Thursday, June 9, 2011

Does Your Website Give Potential Clients a Positive First Impression?

We all have websites, blogs and other electronic venues that we utilize for our business on a daily basis. For many of our clients, this is their first (and maybe only) contact with our studio.

So . . . when you click on someone's website and notice issues, do you tell them? I'm not talking about technical "your site isn't loading" issues, but rather, things such as repeated spelling errors and use of popular music that is copyright protected.

Do you say something? Do you drop them a note out of the blue saying "Hi, you don't know me but I'd like to let you know about a bunch of problems . . . "

If you get one of these emails, are you offended? Do you spend more time wondering why some random photographer was "creeping on your page" rather than being grateful that someone pointed out mistakes?

As someone who visits a lot of websites reviewing applications for volunteer groups, I have seen the good, the bad and the ugly when it comes to this form of marketing. Here are a couple of things that I notice immediately when visiting the websites of other photographers:

1) Loading Speed - How long do I have to sit while the little bar moves slowly across the middle of the screen, or the wheel spins for eternity? If it takes too long, how many of your potential clients get frustrated and click out without viewing your site?

    - Take a few minutes to resize your images before uploading. Web-resolution only requires about 4x6 @ 72ppi for a reasonable viewing size and fast loading.

2) Music - This is one of my personal pet peeves about websites. Since it's been discussed elsewhere on this site, suffice it to say that if clients are browsing from work, the last thing they want is to have loud music suddenly blaring from their speakers. This causes them to quickly exit your site, perhaps never to return.

    - Is there a way for the viewer to easily turn off the music without having to hunt for a hidden toggle? Are you able to lower the volume preset so it's truly "background" music?

    - Do you have the proper licensing rights to use the music on your website? Just because you bought the CD or downloaded the song does NOT mean you may use it in a commercial setting. (Yes, your website is considered a "public performance".)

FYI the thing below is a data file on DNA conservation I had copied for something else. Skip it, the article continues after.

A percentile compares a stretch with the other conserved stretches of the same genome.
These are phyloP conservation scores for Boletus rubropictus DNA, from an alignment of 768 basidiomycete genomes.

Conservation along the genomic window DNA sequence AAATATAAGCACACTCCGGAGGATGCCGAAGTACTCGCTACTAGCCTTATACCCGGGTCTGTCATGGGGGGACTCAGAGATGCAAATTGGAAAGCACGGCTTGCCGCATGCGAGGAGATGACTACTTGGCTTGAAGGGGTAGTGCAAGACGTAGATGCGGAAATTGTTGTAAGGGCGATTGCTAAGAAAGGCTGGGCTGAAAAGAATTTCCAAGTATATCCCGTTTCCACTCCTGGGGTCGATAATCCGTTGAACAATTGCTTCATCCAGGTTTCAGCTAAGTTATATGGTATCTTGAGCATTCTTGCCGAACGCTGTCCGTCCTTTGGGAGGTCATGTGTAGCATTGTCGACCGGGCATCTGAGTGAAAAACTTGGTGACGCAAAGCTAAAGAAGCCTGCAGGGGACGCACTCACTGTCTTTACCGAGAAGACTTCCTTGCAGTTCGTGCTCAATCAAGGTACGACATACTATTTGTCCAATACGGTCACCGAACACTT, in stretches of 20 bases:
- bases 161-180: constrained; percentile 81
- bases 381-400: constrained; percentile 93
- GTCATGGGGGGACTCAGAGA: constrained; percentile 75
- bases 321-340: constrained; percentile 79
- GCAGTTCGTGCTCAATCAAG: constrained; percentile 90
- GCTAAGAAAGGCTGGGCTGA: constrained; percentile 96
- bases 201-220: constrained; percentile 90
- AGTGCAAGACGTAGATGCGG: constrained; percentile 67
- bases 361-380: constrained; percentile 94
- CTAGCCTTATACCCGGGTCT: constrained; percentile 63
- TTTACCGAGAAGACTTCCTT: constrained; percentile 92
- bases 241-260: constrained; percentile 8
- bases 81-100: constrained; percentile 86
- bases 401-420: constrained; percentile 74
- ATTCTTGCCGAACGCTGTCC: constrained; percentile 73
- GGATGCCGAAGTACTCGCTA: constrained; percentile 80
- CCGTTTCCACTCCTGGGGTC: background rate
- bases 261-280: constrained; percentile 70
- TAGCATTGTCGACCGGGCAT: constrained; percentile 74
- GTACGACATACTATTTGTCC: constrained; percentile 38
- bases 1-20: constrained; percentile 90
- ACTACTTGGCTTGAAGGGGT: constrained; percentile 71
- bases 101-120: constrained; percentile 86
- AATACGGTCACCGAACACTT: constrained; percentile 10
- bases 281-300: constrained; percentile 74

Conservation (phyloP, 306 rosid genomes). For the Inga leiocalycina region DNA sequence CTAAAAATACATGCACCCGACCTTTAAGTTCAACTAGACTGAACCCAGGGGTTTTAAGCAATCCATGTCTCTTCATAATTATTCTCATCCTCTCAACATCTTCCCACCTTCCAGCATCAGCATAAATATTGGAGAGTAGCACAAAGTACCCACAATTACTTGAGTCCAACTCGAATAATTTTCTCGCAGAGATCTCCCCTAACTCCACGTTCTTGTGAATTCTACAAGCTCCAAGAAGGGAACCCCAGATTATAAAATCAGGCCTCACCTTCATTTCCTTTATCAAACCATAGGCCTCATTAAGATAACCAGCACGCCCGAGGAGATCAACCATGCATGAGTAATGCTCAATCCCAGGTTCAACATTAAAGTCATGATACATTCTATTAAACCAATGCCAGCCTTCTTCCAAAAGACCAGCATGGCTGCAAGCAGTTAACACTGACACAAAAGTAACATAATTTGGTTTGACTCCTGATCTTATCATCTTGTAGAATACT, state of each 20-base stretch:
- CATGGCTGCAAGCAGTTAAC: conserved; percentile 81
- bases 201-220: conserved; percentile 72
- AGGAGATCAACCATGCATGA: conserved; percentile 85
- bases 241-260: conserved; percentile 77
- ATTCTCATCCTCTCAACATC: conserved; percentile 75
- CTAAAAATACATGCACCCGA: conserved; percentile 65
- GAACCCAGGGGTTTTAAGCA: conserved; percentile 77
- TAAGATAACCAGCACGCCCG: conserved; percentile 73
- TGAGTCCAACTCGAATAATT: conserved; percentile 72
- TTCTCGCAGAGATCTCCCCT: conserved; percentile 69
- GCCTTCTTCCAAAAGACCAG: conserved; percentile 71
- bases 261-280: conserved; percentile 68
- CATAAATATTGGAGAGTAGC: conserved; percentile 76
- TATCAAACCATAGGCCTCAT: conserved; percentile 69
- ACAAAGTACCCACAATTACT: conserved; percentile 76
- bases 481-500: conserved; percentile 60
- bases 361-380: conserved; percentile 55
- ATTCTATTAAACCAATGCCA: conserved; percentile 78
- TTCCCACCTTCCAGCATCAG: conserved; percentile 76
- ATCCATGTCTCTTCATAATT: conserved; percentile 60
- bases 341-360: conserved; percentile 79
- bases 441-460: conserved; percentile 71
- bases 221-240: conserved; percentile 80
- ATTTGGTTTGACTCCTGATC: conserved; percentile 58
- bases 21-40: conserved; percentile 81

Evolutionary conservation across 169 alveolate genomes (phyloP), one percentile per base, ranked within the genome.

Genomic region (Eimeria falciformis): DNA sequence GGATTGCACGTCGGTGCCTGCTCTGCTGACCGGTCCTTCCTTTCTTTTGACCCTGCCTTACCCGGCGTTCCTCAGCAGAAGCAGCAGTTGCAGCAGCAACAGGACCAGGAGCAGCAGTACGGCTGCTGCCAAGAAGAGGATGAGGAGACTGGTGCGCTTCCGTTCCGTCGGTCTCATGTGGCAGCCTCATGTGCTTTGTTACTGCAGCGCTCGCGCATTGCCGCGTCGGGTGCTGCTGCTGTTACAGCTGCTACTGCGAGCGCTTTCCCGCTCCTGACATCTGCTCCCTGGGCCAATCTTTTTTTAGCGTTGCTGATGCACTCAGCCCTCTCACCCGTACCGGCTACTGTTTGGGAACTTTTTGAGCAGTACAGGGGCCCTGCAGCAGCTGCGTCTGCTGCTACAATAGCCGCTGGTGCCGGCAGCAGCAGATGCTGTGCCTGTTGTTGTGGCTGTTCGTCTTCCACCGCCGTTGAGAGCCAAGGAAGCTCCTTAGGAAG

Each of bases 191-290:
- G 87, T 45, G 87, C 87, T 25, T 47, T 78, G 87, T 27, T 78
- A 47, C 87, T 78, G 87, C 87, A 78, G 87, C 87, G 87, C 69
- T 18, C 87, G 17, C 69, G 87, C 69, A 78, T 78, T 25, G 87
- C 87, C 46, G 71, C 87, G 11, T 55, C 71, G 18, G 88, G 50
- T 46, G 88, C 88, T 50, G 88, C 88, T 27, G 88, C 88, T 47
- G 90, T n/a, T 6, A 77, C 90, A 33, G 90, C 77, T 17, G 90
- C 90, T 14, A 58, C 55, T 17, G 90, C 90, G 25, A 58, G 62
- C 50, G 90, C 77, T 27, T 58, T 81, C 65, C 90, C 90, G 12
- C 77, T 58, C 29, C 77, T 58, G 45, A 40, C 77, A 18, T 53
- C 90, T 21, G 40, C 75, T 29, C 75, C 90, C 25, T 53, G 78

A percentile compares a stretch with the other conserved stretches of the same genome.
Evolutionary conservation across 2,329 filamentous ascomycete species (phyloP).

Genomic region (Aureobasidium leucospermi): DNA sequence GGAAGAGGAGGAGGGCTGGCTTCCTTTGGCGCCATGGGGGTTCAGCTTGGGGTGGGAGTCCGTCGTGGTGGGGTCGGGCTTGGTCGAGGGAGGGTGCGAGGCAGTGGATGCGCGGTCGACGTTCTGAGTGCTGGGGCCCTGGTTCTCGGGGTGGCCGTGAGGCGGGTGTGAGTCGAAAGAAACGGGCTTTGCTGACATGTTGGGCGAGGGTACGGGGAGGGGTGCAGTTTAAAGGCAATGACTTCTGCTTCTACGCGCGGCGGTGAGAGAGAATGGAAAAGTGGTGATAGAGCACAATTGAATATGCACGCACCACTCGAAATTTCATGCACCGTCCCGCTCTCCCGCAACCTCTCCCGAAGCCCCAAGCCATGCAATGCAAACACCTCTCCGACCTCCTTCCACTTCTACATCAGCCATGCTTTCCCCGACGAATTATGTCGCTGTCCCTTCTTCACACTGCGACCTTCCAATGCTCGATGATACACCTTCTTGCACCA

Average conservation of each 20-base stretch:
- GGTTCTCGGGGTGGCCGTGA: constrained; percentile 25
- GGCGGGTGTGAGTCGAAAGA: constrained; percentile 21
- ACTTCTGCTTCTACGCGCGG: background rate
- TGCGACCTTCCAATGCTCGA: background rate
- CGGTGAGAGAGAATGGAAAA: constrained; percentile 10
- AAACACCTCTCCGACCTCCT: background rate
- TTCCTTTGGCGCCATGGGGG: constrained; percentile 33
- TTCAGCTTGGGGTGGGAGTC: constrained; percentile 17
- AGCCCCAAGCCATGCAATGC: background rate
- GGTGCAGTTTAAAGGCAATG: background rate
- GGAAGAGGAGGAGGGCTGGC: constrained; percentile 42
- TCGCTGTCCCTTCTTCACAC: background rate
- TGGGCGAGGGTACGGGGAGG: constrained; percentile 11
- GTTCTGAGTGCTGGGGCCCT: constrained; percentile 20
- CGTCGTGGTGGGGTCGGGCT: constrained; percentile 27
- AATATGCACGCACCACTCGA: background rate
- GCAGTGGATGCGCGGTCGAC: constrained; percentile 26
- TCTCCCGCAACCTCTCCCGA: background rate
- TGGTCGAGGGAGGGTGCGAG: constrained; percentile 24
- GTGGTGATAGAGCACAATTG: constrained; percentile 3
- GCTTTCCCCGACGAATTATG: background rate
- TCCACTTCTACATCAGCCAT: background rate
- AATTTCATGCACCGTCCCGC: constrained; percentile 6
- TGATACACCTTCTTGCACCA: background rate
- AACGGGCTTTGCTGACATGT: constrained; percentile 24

3) Spelling and Grammar - Face it, this is an area where some people are just plain weak. Others get so wrapped up in the fluffy wording they will use that they forget to re-read what they have written to see if it makes sense or contains errors. While it may not seem like a big deal, you should know which is the correct word to use when you want to say there / their / they're or are / our / hour. Things like using an apostrophe unnecessarily on words ending in "s" doesn't add to your credibility as a professional.

    - Before you click the "publish" button on your blog or website, take a minute to look over your piece one more time. If you truly are not confident in your abilities to spell and punctuate correctly, have someone who is look it over as well.

4) Format - We are accustomed to working on large monitors, but that's not the case for everyone who visits your page. Are important navigation tools or items not visible unless the viewer scrolls up, down or sideways? Some never do, leaving your page because they "couldn't find what they wanted."

    - Make certain that your page formats well on laptops and non-widescreen monitors as well. Taking just a few minutes to make sure important items are easily visible will save headaches later on.

5) Contact Information - Finally, how easy is it for people to find your contact info? Can they contact you immediately by phone, or do you have email information listed as well?

    - I've heard from a few clients who told me "I called you because you were easy to contact. Your phone number and email is listed on every page of your site, so I never had to waste time trying to find a number or fill out a stupid 'contact form'."

    - Yes, you read that correctly. "Stupid Contact Form"; many potential clients want to be able to send an email from their computer or pick up the phone and talk to a live person (or at least leave a voicemail.) How much business are you losing because you make it difficult for someone to reach you?

Take a peek at your website today and look at it from the client's perspective. If you don't give a positive first impression, you may never get an opportunity to make a second one.

- David Grupa
(Enjoy "What the Duck"? See more of Aaron Johnson's work at

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